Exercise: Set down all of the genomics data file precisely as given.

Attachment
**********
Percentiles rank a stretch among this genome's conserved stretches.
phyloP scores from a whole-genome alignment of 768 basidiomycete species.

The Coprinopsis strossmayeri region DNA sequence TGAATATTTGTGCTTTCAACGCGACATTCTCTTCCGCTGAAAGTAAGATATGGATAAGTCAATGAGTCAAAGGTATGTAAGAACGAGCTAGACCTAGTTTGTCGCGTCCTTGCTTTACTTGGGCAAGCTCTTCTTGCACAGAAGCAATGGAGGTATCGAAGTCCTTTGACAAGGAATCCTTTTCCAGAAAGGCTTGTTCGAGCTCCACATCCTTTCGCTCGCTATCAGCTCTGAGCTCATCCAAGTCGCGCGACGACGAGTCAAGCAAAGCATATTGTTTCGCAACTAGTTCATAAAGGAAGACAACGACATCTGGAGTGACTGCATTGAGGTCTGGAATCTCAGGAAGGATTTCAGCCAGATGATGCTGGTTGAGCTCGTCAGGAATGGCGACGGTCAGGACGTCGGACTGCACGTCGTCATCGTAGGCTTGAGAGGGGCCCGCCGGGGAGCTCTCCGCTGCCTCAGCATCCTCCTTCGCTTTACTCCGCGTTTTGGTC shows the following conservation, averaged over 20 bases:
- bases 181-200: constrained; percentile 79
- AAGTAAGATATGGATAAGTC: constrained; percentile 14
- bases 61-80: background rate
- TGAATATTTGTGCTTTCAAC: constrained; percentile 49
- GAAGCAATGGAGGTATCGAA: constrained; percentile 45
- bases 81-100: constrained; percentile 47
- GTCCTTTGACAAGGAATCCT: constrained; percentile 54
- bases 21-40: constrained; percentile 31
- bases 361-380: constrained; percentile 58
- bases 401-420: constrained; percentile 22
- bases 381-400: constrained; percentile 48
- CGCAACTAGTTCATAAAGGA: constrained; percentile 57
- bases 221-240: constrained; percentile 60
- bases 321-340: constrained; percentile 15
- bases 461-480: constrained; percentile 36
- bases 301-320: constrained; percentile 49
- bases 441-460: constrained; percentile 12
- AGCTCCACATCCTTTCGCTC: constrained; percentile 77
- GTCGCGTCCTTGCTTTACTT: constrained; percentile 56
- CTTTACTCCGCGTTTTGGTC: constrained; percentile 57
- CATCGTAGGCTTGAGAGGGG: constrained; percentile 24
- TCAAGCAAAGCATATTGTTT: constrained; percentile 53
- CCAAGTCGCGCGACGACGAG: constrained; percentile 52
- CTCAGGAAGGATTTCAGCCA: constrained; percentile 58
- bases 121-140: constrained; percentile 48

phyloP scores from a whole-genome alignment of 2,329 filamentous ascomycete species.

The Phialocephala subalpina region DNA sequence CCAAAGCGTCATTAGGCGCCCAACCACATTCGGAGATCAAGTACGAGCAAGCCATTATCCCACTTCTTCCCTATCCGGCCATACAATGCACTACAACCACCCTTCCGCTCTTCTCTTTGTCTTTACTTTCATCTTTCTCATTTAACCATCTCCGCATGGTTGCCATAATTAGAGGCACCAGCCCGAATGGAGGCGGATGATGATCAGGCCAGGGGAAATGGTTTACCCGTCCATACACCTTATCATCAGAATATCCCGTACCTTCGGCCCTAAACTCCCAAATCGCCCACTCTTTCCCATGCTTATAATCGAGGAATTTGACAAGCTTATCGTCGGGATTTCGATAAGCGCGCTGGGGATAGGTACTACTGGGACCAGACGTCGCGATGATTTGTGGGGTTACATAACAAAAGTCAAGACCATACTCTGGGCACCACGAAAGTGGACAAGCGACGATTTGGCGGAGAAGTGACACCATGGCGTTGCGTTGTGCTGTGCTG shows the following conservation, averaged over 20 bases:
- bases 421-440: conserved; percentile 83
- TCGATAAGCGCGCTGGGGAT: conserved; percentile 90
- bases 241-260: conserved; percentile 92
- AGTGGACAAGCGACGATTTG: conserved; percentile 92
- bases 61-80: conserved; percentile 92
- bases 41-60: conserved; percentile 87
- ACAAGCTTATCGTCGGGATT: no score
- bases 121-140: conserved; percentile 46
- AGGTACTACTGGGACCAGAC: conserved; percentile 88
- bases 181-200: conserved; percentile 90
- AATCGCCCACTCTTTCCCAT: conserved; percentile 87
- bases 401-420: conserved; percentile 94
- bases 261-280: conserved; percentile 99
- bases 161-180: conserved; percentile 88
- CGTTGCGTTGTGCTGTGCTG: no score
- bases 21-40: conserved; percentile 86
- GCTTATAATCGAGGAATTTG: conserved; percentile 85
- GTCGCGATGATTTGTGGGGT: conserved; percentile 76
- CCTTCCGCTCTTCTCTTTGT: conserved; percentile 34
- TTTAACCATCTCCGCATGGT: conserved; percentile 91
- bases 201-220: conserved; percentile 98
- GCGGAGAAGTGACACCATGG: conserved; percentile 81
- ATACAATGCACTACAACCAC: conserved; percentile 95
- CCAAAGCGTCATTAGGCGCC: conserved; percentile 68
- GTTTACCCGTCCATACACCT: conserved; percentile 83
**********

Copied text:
Percentiles rank a stretch among this genome's conserved stretches.
phyloP scores from a whole-genome alignment of 768 basidiomycete species.

The Coprinopsis strossmayeri region DNA sequence TGAATATTTGTGCTTTCAACGCGACATTCTCTTCCGCTGAAAGTAAGATATGGATAAGTCAATGAGTCAAAGGTATGTAAGAACGAGCTAGACCTAGTTTGTCGCGTCCTTGCTTTACTTGGGCAAGCTCTTCTTGCACAGAAGCAATGGAGGTATCGAAGTCCTTTGACAAGGAATCCTTTTCCAGAAAGGCTTGTTCGAGCTCCACATCCTTTCGCTCGCTATCAGCTCTGAGCTCATCCAAGTCGCGCGACGACGAGTCAAGCAAAGCATATTGTTTCGCAACTAGTTCATAAAGGAAGACAACGACATCTGGAGTGACTGCATTGAGGTCTGGAATCTCAGGAAGGATTTCAGCCAGATGATGCTGGTTGAGCTCGTCAGGAATGGCGACGGTCAGGACGTCGGACTGCACGTCGTCATCGTAGGCTTGAGAGGGGCCCGCCGGGGAGCTCTCCGCTGCCTCAGCATCCTCCTTCGCTTTACTCCGCGTTTTGGTC shows the following conservation, averaged over 20 bases:
- bases 181-200: constrained; percentile 79
- AAGTAAGATATGGATAAGTC: constrained; percentile 14
- bases 61-80: background rate
- TGAATATTTGTGCTTTCAAC: constrained; percentile 49
- GAAGCAATGGAGGTATCGAA: constrained; percentile 45
- bases 81-100: constrained; percentile 47
- GTCCTTTGACAAGGAATCCT: constrained; percentile 54
- bases 21-40: constrained; percentile 31
- bases 361-380: constrained; percentile 58
- bases 401-420: constrained; percentile 22
- bases 381-400: constrained; percentile 48
- CGCAACTAGTTCATAAAGGA: constrained; percentile 57
- bases 221-240: constrained; percentile 60
- bases 321-340: constrained; percentile 15
- bases 461-480: constrained; percentile 36
- bases 301-320: constrained; percentile 49
- bases 441-460: constrained; percentile 12
- AGCTCCACATCCTTTCGCTC: constrained; percentile 77
- GTCGCGTCCTTGCTTTACTT: constrained; percentile 56
- CTTTACTCCGCGTTTTGGTC: constrained; percentile 57
- CATCGTAGGCTTGAGAGGGG: constrained; percentile 24
- TCAAGCAAAGCATATTGTTT: constrained; percentile 53
- CCAAGTCGCGCGACGACGAG: constrained; percentile 52
- CTCAGGAAGGATTTCAGCCA: constrained; percentile 58
- bases 121-140: constrained; percentile 48

phyloP scores from a whole-genome alignment of 2,329 filamentous ascomycete species.

The Phialocephala subalpina region DNA sequence CCAAAGCGTCATTAGGCGCCCAACCACATTCGGAGATCAAGTACGAGCAAGCCATTATCCCACTTCTTCCCTATCCGGCCATACAATGCACTACAACCACCCTTCCGCTCTTCTCTTTGTCTTTACTTTCATCTTTCTCATTTAACCATCTCCGCATGGTTGCCATAATTAGAGGCACCAGCCCGAATGGAGGCGGATGATGATCAGGCCAGGGGAAATGGTTTACCCGTCCATACACCTTATCATCAGAATATCCCGTACCTTCGGCCCTAAACTCCCAAATCGCCCACTCTTTCCCATGCTTATAATCGAGGAATTTGACAAGCTTATCGTCGGGATTTCGATAAGCGCGCTGGGGATAGGTACTACTGGGACCAGACGTCGCGATGATTTGTGGGGTTACATAACAAAAGTCAAGACCATACTCTGGGCACCACGAAAGTGGACAAGCGACGATTTGGCGGAGAAGTGACACCATGGCGTTGCGTTGTGCTGTGCTG shows the following conservation, averaged over 20 bases:
- bases 421-440: conserved; percentile 83
- TCGATAAGCGCGCTGGGGAT: conserved; percentile 90
- bases 241-260: conserved; percentile 92
- AGTGGACAAGCGACGATTTG: conserved; percentile 92
- bases 61-80: conserved; percentile 92
- bases 41-60: conserved; percentile 87
- ACAAGCTTATCGTCGGGATT: no score
- bases 121-140: conserved; percentile 46
- AGGTACTACTGGGACCAGAC: conserved; percentile 88
- bases 181-200: conserved; percentile 90
- AATCGCCCACTCTTTCCCAT: conserved; percentile 87
- bases 401-420: conserved; percentile 94
- bases 261-280: conserved; percentile 99
- bases 161-180: conserved; percentile 88
- CGTTGCGTTGTGCTGTGCTG: no score
- bases 21-40: conserved; percentile 86
- GCTTATAATCGAGGAATTTG: conserved; percentile 85
- GTCGCGATGATTTGTGGGGT: conserved; percentile 76
- CCTTCCGCTCTTCTCTTTGT: conserved; percentile 34
- TTTAACCATCTCCGCATGGT: conserved; percentile 91
- bases 201-220: conserved; percentile 98
- GCGGAGAAGTGACACCATGG: conserved; percentile 81
- ATACAATGCACTACAACCAC: conserved; percentile 95
- CCAAAGCGTCATTAGGCGCC: conserved; percentile 68
- GTTTACCCGTCCATACACCT: conserved; percentile 83